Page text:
Inside, Subaru’s infotainment suite of technologies includes a new 6.2-inch multi-function touch screen, STARLINK connectivity with Aha smartphone integration, Bluetooth hands-free system and all the usual audio availabilities. Subaru has made backup cameras universal throughout the lineup, a good move ahead of a tide of inevitability throughout the industry.

Although the interior offers little in the way of novelty for a new audience, my leather-appointed Limited trim was handsome enough and the Impreza’s doors open to a comfortable cabin with surprising room in the backseat and plenty of useable trunk space.

2015 Subaru Impreza interior

Under the hood, the one-choice 2.0-litre four-cylinder boxer engine makes 148 hp and 145 lb/ft of torque. No exactly the kind of rally-bred oomph rating of its WRX/STI siblings, but the motor makes enough muscle to get the job done.

The 2.0-litre has also been rated as a PZEV engine with zero evaporative emissions and a bump up in fuel efficiency, rated at 8.5/6.4L/100km (city/hwy). My real world results worked out to 8.3L/100km (comb), still excellent for an all-wheel-drive configuration.

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Tested here, we have a 2015 Subaru Impreza four-door sedan in a subtle shade of Crystal Black Silica and in Limited Package trim level with the CVT tranny and a Technology option.

The Limited Package includes all the expected bells and whistles – 17-inch high luster alloy wheels, side mirrors with integrated LED signals, interior leather with silver stitching, dual-zone automatic climate, chrome trim touches, a seven-inch high resolution capacitive touch screen with navigation instead of the 6.2-inch version and numerous other infotainment upgrades.

2015 Subaru Impreza leather seats

And the Technology Option ($1,200) adds a proximity key with push-button start, steering-responsive fog lights and Subaru’s EyeSight system – a stereo camera system aimed forward from either side of the rear view mirror, monitoring for pre-collision braking and brake assist, pre-collision throttle management, adaptive cruise control, lane departure warning, lane sway warning and lead vehicle start alert. It’s a very comprehensive package for its segment.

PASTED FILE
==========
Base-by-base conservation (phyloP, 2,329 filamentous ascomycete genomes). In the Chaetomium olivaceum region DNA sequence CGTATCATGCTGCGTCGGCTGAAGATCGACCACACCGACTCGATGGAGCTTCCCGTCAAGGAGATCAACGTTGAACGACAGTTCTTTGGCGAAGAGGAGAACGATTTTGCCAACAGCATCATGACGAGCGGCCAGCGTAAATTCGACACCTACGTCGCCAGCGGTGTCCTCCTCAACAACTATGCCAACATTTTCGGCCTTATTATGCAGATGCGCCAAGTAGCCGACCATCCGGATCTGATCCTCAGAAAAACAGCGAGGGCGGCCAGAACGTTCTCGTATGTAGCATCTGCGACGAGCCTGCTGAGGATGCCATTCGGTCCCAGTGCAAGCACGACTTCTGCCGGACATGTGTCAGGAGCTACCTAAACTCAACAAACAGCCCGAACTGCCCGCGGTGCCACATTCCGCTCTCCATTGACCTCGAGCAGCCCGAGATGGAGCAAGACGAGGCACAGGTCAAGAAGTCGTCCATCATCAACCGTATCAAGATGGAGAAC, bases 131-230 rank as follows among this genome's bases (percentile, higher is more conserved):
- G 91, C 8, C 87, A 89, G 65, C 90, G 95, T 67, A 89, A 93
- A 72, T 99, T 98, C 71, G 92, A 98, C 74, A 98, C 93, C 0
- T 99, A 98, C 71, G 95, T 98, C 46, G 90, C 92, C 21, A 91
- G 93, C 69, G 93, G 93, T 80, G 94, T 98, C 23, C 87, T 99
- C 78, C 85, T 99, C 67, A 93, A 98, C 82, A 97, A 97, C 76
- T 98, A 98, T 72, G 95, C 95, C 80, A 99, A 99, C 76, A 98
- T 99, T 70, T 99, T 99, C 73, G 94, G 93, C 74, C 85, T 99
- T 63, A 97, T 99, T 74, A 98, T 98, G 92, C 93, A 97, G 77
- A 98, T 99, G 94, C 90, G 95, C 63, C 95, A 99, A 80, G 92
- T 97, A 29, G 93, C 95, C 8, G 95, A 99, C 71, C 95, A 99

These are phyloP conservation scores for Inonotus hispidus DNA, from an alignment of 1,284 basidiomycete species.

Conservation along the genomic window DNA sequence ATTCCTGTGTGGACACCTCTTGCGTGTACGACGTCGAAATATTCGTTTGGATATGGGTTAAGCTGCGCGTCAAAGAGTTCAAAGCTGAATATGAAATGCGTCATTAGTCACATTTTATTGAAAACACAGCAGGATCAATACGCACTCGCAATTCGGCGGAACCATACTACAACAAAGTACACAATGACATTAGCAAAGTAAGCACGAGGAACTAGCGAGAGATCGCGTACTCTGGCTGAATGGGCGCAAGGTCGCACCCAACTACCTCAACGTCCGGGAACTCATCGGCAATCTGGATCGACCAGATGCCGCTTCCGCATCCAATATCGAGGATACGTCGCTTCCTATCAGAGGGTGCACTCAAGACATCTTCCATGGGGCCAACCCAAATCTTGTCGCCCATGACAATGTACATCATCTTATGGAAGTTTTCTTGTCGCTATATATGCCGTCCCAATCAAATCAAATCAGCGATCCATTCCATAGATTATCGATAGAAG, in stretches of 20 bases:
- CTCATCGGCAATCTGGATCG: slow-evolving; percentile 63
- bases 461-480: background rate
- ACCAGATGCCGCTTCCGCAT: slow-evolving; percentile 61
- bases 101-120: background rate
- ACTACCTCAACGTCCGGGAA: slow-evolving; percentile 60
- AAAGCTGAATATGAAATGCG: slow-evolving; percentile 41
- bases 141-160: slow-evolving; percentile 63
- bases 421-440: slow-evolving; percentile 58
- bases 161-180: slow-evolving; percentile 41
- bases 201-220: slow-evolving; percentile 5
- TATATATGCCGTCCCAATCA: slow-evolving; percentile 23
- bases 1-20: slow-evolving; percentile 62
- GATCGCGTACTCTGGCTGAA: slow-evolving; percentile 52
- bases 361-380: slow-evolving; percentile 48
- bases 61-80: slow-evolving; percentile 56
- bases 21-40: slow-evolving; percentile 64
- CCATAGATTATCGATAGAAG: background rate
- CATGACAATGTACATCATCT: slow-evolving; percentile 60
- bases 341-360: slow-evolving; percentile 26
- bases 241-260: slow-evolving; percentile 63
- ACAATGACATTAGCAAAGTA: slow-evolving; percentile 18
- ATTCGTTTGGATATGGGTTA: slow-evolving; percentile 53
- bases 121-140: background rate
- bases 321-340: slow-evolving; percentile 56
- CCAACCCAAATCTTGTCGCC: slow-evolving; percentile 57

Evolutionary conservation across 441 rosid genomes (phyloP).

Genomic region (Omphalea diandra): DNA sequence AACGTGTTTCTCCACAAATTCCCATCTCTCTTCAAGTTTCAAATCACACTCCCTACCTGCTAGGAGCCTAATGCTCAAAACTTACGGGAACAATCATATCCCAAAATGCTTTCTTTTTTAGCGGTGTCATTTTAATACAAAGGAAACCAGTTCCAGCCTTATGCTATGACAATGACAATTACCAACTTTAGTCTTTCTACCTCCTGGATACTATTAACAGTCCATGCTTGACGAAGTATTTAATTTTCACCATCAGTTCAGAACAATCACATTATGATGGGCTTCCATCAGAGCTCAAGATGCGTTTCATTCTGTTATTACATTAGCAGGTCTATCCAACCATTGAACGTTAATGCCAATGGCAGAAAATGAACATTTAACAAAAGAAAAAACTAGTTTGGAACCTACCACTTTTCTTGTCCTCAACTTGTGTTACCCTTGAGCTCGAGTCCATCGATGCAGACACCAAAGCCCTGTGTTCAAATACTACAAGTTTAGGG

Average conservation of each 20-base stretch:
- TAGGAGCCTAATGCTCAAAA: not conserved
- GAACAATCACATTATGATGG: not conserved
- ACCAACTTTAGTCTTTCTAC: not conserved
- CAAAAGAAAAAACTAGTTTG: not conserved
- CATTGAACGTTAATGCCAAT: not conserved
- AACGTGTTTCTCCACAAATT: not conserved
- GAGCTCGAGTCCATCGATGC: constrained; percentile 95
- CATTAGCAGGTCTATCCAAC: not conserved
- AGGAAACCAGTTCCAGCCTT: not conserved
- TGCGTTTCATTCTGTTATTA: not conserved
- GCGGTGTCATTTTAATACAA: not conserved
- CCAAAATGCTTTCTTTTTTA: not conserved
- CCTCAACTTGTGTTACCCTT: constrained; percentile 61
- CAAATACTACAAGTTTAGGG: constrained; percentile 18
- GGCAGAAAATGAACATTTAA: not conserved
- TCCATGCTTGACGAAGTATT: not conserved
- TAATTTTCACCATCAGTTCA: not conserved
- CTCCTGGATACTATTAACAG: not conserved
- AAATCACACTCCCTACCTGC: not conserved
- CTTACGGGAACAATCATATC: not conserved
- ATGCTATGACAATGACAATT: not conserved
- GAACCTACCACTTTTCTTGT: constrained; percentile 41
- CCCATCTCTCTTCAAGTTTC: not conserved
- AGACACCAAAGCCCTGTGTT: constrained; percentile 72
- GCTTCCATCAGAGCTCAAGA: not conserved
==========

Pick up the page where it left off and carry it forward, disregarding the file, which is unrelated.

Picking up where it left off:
Some industry watchers have wondered about the possible “Toyotification” of Subaru and the potential loss of the company’s individual sense of mission and philosophy, especially as it tries to become more mainstream to appeal to a wider audience.

But I can only hope that they are wrong and that the WRX concept that I kept coming back to at this spring’s New York Auto Show will offer at least a little trickle-down styling for the next fifth generation Impreza, a new model that will probably be revealed next year as a 2017 model.

There’s talk of new styles, new engines with direct injection and cylinder deactivation, even a possible plug-in hybrid.

For today’s driving needs though, the 2015 Subaru Impreza offers reliability, steering and handling traits superior to almost any vehicle in the segment, a wide range of trim and configurative choices to fit any customer need and, as tested here, a full suite of leading edge technologies that bolster the solid performance of this still unique all-wheel-drive entry in the compact car market.

2015 Subaru Impreza rear

2015 Subaru Impreza 2.0i Limited with Technology 4-Dr Sedan at a glance

BODY STYLE: Compact four-door sedan
DRIVE METHOD: Symmetrical full-time all-wheel-drive.
ENGINE: 2.0-litre DOHC 16-valve four-cylinder boxer (148 hp, 145 lb/ft), five-speed manual or CVT transmission (as tested)
FUEL ECONOMY: CVT 8.5/6.4L/100 km (city/hwy); As tested 8.3L/100km (comb)
CARGO: 340 litres
PRICE: Base, $19,995; as tested Limited Package with Technology Option, $29,395.